“I don’t wash lettuce that comes in packages and is supposedly pre-washed.” Plus I HATE washing and spinning lettuce, which is why I’ve resorted to buying romaine hearts in plastic packages. Although the package says to wash the lettuce, I usually just inspect it for dirt and wipe off any bits I see.
Why am I using baseball terms when the Bruins just won the Stanley Cup? Because I know nothing about hockey and can’t think of any comparable hockey terms.
So here’s the story:
Over the weekend, we did Phase 2 of family rehab (something I’ll blog about soon), and one of the commitments we made was that each kid should cook dinner once a week. Which means I have to teach two of them how to cook.
Tonight it was Ren’s turn because the 2 girls were at a meeting and he was the only available kid. I decided that we’d make grilled chicken Caesar salad. Caesar salad is one of his favorite dishes, it isn’t very hard to make—surely a great start to our new family commitment. I had grilled chicken tenders over the weekend so he didn’t even have to cook anything.
After last week’s debacle with dead ants in Caesar salad, Ren was understandably jittery about our menu choice. But he grated Parmesan, he squeezed out anchovy paste, he reamed the lemon for juice, broke the coddled egg and whisked it all together.
Then he noticed that I just cut the lettuce into the salad bowl. “Why aren’t you washing the lettuce?”
He didn’t look convinced.
This time I knew there would be no ants in the salad because the crouton package was brand new. Nevertheless, Ren, the crouton monster of the family, refused croutons on his salad for fear of more ants.
All was going well with our meal. Both parents were happily focusing on just one kid when Ren said, “I think I have an inchworm on my lettuce. . .I HAVE AN INCHWORM ON MY LETTUCE!”
I looked at his plate. Sure enough, a little green inchworm was inching its way across Ren’s lettuce leaf. I plucked it off.
I said, “It’s gone, now eat your salad.”
But it was too late.
“AARGH! Why didn’t you wash the lettuce?”
Scott defended me, “Even if she did, I don’t think the inchworm would have fallen off.”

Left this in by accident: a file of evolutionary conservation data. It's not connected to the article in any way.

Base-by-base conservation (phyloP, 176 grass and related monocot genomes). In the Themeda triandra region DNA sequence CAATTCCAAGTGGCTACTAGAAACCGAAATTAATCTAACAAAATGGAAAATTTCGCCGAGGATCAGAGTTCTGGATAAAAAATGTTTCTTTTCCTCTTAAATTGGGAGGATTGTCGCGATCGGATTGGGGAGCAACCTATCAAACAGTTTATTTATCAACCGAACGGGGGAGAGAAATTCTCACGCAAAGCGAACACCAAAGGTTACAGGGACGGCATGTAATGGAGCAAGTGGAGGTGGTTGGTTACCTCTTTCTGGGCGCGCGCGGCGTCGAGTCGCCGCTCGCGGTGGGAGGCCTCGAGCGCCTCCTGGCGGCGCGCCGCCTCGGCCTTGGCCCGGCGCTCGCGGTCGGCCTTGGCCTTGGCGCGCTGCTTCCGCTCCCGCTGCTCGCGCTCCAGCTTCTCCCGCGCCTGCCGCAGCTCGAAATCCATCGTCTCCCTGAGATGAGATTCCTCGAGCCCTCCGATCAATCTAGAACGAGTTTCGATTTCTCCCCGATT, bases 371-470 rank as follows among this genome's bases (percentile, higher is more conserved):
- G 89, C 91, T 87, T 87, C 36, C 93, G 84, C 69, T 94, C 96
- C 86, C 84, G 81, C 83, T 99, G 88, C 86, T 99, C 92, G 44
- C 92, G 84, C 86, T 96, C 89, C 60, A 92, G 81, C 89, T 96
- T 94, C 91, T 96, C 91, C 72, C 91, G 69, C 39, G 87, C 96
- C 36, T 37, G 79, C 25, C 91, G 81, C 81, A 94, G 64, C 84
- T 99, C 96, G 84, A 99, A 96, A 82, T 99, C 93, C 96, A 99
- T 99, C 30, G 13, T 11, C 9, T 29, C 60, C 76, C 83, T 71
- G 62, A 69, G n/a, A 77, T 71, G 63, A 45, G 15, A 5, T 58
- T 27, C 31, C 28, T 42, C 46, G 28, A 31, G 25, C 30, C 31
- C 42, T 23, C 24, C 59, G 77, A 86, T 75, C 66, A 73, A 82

From then on, there was continual commentary from Ren:
“I think this brown thing is an inch worm egg.”
“What’s this speck? I think it’s a bug.”
“How do I know there aren’t more inch worms in my salad?”
“This is going to be BAD if there are worms in the salad at my birthday party on Friday.”
I had to leave before he finished his meal so I don’t know how much lettuce got consumed. But I’m not sure Caesar salad’s ever going to be Ren’s favorite again.
I got this recipe from a friend 16 years ago and it’s really great—the kids didn’t prefer it for years because they like that mayonnaisy gloppy Caesar salad dressing in restaurants. But in this past year, they’ve come around so they actually like it better because it’s lighter and more flavorful—that is, until the advent of ants and worms
1 large head romaine, or several smaller romaine hearts that come in the plastic package, washed and spun very dry
½ cup grated Parmesan (Parmigiano Regianno is worth the exorbitant price)
2 tsp anchovy paste
2 cloves garlic, minced or pressed through garlic press
3 Tbs. lemon juice (juice of 1 lemon)
1 coddled egg (boiled for 1 minute—hopefully this kills all salmonella germs on the outside—to be even safer, use free-range organic chicken eggs)
½ cup extra virgin olive oil
1. Whisk anchovy paste, garlic and lemon juice together until well mixed
2. Add coddled egg, whisk together
3. Add olive oil, whisk until dressing is emulsified
4. Break Romaine into edible pieces
5. Toss with dressing, add parmesan, toss again
6. Garnish with croutons and freshly grated black pepper
Note: I usually use only half the dressing with a large head of Romaine or 2-3 hearts of Romaine. One recipe of dressing makes ample Caesar salad for 10.